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American Annals of the Deaf

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Deadly Charm: The Story of a Deaf Serial Killer
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After a moment she picked up the pencil again and wrote, How do you sign “motorcycle”?

Patrick’s eyes lit up and he immediately imitated the hand motion of revving a motorcycle engine, the sign for motorcycle, then took the pencil from her and wrote, Have motorcycle.

You want ride? Rosamund wrote back, Maybe later. First teach me more signs.

For the next half hour or so Rosamund wrote various words, and he made the appropriate signs for her to imitate. Sometimes Patrick would sign back to her one of those he had taught her to see if she remembered. Rosamund was an apt pupil. Later they played several games of shuffleboard, all the time laughing together and teasing each other as Rosamund learned to put together simple sign sentences.

They returned to the bar, and after several more rounds of drinks, Rosamund pointed to her watch to indicate that it was time for her to leave. When Patrick made the sign for motorcycle and gestured in a way that indicated he was offering to take her home, she signed Yes.

That was the beginning of what Patrick felt was the perfect romance. Being with a girl who could hear made him like everyone else, not different. A hearing girl who knew sign language was best of all. With her, he could order in a restaurant without having to point on the menu, and she could tell him what movies and TV shows were about or what other people were saying.

He’d had lots of hearing girlfriends before, but they never lasted very long. Sometimes girls started out being nice and saying they were his girlfriend when they didn’t really mean it. His previous girlfriend, Cindy, had told him he was taking up too much of her space and said she wanted him to get out of her apartment. He’d shown her, though. She was plenty mad when she found out he’d burned up her dress and put all her shoes in the toilet.

And there was Amanda back in Crownsville. After they broke up, he killed her dog. His foster father Brent got mad at him about that. But that dog wasn’t nice like Lancer, and besides, Amanda had lied to him. She told him she really liked him and then she went out with that Mark guy when she ought to have known that she was his girlfriend and nobody else’s. But that was all past now. He had his motorcycle and Rosamund Witty was his new girlfriend and she would always be his and nobody else’s. Rosamund said she liked him a lot, and she wouldn’t lie to him.

By the end of January Patrick’s Social Security stipend had run out, and he had no money to go to the bars or to get gas for his motorcycle. He’d worked hard, but Clint hadn’t paid him for over three weeks. He confronted Clint, but Clint kept saying soon as the money came in from the big job on the Kioloo II yacht, he would give him his pay. He told Clint he needed the money now. Clint said Patrick would just have to wait, that he didn’t have any cash to give him. Patrick grabbed a piece of paper and scribbled, “Write me check.”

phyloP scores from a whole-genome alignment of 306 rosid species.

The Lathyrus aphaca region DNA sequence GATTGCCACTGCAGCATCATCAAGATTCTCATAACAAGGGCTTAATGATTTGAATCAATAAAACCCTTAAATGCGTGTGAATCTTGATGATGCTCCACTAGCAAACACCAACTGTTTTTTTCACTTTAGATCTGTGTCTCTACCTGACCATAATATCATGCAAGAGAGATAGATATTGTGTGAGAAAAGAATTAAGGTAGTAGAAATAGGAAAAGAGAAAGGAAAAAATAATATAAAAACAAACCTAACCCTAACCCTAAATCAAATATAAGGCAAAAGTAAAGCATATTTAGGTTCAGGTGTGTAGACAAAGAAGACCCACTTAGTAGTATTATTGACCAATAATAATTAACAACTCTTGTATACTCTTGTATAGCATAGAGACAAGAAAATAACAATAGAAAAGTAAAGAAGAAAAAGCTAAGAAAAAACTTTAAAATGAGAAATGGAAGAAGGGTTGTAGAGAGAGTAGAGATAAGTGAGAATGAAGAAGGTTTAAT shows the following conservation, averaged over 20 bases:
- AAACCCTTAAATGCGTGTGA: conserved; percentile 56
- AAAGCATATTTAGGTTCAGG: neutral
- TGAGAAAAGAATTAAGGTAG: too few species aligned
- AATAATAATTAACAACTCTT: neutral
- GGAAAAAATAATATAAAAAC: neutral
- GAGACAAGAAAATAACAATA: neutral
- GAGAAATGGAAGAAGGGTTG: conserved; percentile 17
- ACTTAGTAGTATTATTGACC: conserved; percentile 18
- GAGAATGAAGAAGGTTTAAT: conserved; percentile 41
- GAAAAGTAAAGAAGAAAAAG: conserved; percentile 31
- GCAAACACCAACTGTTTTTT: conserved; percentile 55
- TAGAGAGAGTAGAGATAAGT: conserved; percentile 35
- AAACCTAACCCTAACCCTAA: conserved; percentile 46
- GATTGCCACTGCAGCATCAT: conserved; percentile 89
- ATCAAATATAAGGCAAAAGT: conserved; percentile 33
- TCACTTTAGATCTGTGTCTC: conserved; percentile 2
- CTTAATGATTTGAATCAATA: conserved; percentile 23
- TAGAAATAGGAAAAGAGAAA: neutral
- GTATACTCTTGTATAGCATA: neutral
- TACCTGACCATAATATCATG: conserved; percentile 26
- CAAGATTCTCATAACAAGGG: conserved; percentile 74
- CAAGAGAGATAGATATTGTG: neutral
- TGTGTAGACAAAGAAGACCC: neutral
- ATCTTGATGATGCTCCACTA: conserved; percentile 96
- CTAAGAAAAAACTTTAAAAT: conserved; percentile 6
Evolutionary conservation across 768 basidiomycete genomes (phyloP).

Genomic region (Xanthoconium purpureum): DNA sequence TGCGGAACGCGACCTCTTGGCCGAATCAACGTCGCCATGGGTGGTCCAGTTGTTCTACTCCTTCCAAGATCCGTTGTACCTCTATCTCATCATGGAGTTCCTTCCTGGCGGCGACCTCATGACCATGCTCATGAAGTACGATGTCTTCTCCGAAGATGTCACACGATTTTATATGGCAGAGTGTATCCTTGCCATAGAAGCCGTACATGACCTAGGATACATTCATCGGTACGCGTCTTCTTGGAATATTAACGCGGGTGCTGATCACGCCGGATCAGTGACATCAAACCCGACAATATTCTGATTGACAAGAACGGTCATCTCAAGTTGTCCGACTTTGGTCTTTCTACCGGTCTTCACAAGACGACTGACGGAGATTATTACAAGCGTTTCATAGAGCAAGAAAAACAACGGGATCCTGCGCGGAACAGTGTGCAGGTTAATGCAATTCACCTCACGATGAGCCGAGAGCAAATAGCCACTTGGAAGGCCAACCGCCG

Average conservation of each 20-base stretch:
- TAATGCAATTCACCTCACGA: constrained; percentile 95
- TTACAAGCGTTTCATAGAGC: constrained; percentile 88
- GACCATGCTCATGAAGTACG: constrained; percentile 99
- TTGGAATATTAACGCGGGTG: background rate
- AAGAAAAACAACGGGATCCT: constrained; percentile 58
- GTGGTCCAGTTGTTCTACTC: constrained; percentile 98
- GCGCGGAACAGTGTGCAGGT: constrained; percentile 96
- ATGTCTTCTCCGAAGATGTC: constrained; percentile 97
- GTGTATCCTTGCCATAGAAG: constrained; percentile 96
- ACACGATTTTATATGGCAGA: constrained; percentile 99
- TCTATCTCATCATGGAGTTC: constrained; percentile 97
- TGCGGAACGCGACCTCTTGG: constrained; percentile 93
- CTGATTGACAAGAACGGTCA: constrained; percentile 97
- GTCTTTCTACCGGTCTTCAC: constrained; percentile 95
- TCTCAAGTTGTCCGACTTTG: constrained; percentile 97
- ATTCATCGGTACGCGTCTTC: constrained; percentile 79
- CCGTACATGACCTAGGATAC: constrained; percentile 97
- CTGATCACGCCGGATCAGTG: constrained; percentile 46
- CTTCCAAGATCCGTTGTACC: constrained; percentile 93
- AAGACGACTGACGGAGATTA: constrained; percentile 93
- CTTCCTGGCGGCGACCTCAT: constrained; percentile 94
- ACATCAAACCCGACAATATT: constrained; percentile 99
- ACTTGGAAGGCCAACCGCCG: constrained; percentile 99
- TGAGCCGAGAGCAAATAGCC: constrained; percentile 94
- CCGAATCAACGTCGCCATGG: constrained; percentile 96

Clint shook his head. “No money in the bank,” he said. “No money in the checking account. You have to wait.”

Furious, Patrick stomped about the shop slamming tools around, banging the door, and yelling at Clint that he had better pay him the money he owed him or he was going to be sorry. Finally, Marilyn handed him a few dollars and said he should go buy himself some lunch at the deli and to bring her back a sandwich.

Although Marilyn deplored the way Clint treated his young shop assistant, she realized that the business was in a financial bind. They had just finished up a thirty-thousand-dollar renovation job on a yacht’s interior. The owner had paid Clint two-thirds of the money up front. That had covered the cost of Clint’s supplies and salaries for Patrick, Marilyn, and an occasional additional helper. But he was having a hard time collecting the balance, which represented his profits for the work. Although Riley still had ten thousand dollars of the original payment secreted in his Philadelphia bank, he was afraid to withdraw it while his former wife was suing for child support. As a result, the three hundred dollars in his checking account was all that was left of his operating funds.

Meanwhile Patrick grew increasingly angry as he sat waiting for his sandwich at the deli counter. He was convinced that Clint was lying to him. After all, Clint had plenty money to spend at the bar every night, and lots of times he bought drinks for his friends. The longer Patrick sat there, the more determined he became that if Clint wouldn’t pay him, he’d get the money some other way. Finally, he devised a plan. One time Lancer had run off and Clint had to pay the pound a sizable fee to get him back. Patrick decided he would hide Lancer somewhere and then say that he’d found him at a dog pound some place far away from Annapolis and had to pay to get him back. Then Clint would have to give him money.

Convinced his plan would work, Patrick went to where his friend Floyd lived on a boat at a marina farther down Spa Creek. He told Floyd that he was playing a joke on Clint and wanted to hide Lancer on Floyd’s boat for a couple of days. Floyd agreed. Next evening when Clint was at Marmaduke’s, Patrick slipped out of the shop with Lancer and took him to stay with Floyd.

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